Should All Self-Regulation Be Guided?

Self-regulation is a fantastic idea and for the most part, operators have been able to achieve a lot over the past years. They enacted a whistle-to-whistle ban, preventing gambling advertisements from being displayed during sports events before the 9 pm watershed.

The Betting and Gaming Council (BGC), a mouthpiece for the industry, said that this alone has led to gambling ads seen by children dropping by 97% - clearly a significant figure. The measure was backed by the four biggest companies in the sector, and then by everyone else. It’s important to note that this was a voluntary measure that nobody forced onto the operators, and it was a commendable one.

However, gambling advertisement is generally looked down upon, so the gambling industry sensed that. A survey by the Royal Society for Public Health (RSPH) published in 2021 indicated that an overwhelming majority of the British public wanted a complete ban on gambling advertisements.

The Premier League is currently looking into a similar arrangement whereby teams will voluntarily sever ties with gambling sponsors, even though this could have significant financial considerations for them. Yet, the Premier League is not the gambling industry.

The broader issue here, though, is not whether gambling advertisement is slotted in particular hours of the day. It’s about how to best approach the topic of self-regulation while considering stakeholders’ interests but putting consumers’ well-being and safety first.

To achieve this, self-regulation will need to be guided and yes, companies can still address some issues on their own. They can be self-regulated in making sure that they ask for age verification, that they make the closing of accounts quicker, or that even all money can be released without any minimum withdrawal limits. These are the acts of good that will inspire public trust and demonstrate that self-regulation works on some levels (but not all).

The reason why it doesn’t work all the time is that gambling companies are competitors and dialogues between them will always be perceived with a degree of mistrust by the public. These dialogues are clearly important, though, as they make certain good practices in the industry possible.

But to regulate in a cardinal way, any regulatory framework should emanate from the central government, or in this case, the Department of Digital, Culture, Media and Sport which has delayed the White Paper set to re-regulate the industry. The Augean proportions of regulating the gambling industry have stymied even lawmakers who have been hard at work over the past several years. So, how is the industry regulated in this context?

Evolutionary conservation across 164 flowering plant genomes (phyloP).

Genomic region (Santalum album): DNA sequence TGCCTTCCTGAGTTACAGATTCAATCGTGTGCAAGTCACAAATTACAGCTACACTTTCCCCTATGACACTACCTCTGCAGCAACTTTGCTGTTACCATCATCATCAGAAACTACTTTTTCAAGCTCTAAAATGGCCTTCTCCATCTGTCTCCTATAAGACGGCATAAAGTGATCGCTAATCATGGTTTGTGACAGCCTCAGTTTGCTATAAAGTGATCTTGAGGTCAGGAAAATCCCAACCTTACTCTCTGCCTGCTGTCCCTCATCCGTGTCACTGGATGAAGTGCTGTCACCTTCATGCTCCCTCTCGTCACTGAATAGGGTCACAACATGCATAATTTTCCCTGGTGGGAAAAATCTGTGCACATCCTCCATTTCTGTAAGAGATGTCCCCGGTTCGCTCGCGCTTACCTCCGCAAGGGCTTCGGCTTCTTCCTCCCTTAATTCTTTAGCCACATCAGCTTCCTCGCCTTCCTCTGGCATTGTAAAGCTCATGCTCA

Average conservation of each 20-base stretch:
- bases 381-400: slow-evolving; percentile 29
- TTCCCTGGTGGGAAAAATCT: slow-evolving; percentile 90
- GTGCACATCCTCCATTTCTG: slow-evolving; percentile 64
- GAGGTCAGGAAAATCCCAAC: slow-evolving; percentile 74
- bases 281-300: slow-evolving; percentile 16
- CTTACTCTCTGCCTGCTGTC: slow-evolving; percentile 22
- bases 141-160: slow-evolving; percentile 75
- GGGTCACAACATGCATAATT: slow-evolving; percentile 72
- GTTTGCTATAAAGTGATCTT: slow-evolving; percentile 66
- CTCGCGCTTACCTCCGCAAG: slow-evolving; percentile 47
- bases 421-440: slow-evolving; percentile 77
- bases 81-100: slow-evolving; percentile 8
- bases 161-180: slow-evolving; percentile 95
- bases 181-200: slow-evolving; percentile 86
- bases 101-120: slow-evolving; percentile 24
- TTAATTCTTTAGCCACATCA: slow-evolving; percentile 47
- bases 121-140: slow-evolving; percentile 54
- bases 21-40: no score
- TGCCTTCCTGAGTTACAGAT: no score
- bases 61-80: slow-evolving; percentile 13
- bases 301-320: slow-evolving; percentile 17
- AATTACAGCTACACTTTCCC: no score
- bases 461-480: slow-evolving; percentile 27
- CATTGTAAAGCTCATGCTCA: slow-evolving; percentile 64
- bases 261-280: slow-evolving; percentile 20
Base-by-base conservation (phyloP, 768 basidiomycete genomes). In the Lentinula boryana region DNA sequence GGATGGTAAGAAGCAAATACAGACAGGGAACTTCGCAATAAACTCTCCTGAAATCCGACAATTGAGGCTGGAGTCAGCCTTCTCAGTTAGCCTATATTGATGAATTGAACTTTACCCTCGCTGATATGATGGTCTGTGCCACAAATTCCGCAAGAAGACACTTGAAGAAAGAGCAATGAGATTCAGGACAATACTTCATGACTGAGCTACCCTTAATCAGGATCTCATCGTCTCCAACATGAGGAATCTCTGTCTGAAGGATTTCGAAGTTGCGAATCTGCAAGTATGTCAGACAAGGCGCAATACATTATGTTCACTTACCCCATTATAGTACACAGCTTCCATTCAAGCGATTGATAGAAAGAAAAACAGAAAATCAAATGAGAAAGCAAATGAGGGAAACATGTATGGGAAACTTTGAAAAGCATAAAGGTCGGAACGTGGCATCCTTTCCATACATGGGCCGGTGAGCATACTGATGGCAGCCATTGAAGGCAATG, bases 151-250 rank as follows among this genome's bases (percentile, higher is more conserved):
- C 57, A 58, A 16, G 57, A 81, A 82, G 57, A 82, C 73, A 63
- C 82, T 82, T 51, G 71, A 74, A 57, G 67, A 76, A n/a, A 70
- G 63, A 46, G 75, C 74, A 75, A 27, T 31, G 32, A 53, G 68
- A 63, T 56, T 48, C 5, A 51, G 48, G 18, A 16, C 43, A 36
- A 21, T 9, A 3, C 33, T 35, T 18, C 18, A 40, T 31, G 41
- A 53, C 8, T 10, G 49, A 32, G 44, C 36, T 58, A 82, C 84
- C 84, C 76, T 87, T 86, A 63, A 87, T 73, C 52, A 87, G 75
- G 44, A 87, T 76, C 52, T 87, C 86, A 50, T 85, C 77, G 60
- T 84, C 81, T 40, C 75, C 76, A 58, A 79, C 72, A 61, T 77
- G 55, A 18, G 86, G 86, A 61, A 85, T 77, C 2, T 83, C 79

Wrapping Up: Self-Regulation Still Possible

All in all, self-regulation is possible, but this is the moment we need to approach this statement with pragmatism – much like gambling companies changed their attitude toward customers over the past decade.

Self-regulation is not so much acting beyond one’s business interests, but rather aligning those with consumer protection needs. Yes, the BGC has hailed the fact that the problem gambling rate has remained at 0.2% - but this is no cause for celebration as people continue to struggle.

There have been numerous studies that people from deprived areas are impacted disproportionately. Those are real concerns that need to be addressed. Every year, there are hundreds of suicides registered in the United Kingdom that result directly from gambling addiction and gambling-related harm. Self-regulation would be finding a way to make sure that this does not happen.

Self-regulation is also about working with government and NGOs that have proof of some standards being overlooked. Of course, there are difficult topics to address – affordability checks may be invasive, and they threaten to disrupt channelization but is this really the case?

If so, this brings us to our second point before wrapping up – the government and gambling opponents should do their best to listen to empirical evidence and not try to sway opinions based on prejudice or scoring political dividends. Clearly, issues with gambling persist, but as long as the government pushes in a way that is not based on objective realities, companies may be less determined to act on their own.

Therefore, all self-regulation should happen in the context of a clear-cut regulatory framework and a dialogue of mutual understanding. For the people who have suffered because of gambling, the White Paper in the UK cannot come soon enough. Whether it hits its mark will depend on how willing all parties are to listen to each other and address public concerns.

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02 Aug 2022
9 min. read